allocation are too costly for the purported benefits.

On the other hand, the advocates of interperiod tax allocation cite the
following reasons to counter the preceding arguments or to criticize
nonallocation:
1. Income taxes result from the incurrence of transactions and events. As a
result, income tax expense should be based on the results of the
transactions or events that are included in financial accounting income.
2. Income taxes are an expense of doing business and should involve the
same accrual, deferral, and estimation concepts that are applied to other
expenses.
3. Differences between the timing of revenues and expenses do result in
temporary differences that will reverse in the future. Expanding, growing
businesses experience increasing asset and liability balances. Old assets
are collected, old liabilities are paid, and new ones take their place.
Deferred tax balances grow in a similar manner.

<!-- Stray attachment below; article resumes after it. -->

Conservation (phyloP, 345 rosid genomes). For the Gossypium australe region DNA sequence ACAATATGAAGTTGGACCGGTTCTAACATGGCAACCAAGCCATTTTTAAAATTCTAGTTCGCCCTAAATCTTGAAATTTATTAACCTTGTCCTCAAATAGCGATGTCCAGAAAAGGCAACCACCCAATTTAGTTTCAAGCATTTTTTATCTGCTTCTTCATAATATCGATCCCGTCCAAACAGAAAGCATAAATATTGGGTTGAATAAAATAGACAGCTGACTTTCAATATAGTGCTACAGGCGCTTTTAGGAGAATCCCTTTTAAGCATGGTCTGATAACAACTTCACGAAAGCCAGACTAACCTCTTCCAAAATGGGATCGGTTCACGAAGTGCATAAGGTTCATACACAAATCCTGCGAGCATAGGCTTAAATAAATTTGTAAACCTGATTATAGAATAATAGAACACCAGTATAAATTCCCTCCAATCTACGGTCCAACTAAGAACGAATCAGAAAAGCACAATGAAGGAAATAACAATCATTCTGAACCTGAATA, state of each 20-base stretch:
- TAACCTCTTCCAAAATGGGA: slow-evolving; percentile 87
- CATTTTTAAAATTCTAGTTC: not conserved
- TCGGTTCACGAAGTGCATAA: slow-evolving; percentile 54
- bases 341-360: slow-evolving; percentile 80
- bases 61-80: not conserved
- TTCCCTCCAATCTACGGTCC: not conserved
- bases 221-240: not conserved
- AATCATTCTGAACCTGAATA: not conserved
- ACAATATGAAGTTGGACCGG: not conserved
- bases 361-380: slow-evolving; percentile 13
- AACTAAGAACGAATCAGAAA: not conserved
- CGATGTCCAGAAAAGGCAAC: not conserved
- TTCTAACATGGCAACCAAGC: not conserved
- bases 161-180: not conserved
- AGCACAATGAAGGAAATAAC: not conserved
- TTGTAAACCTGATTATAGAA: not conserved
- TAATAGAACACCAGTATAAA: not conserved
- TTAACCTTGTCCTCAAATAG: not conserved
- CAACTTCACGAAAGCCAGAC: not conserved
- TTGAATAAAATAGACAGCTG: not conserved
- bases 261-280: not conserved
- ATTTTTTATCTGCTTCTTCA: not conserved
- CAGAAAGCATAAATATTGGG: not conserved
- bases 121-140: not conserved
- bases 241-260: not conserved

4. Interperiod tax allocation makes a companys net income a more useful
measure of its long-term earning power and avoids periodic income
distortions resulting from income tax regulations.
5. Nonallocation of a companys income tax expense hinders the prediction
of its future cash flows. For instance, a companys future cash inflows
from installment sales collection would usually be offset by related cash
outflows for taxes.
6. A company is a going concern, and income taxes that are currently
deferred will eventually be paid. The validity of other assets and liabilities
reported in the balance sheet depends on the presumption of a viable
company and hence the incurrence of future net income.
7. Temporary differences are associated with future tax consequences. For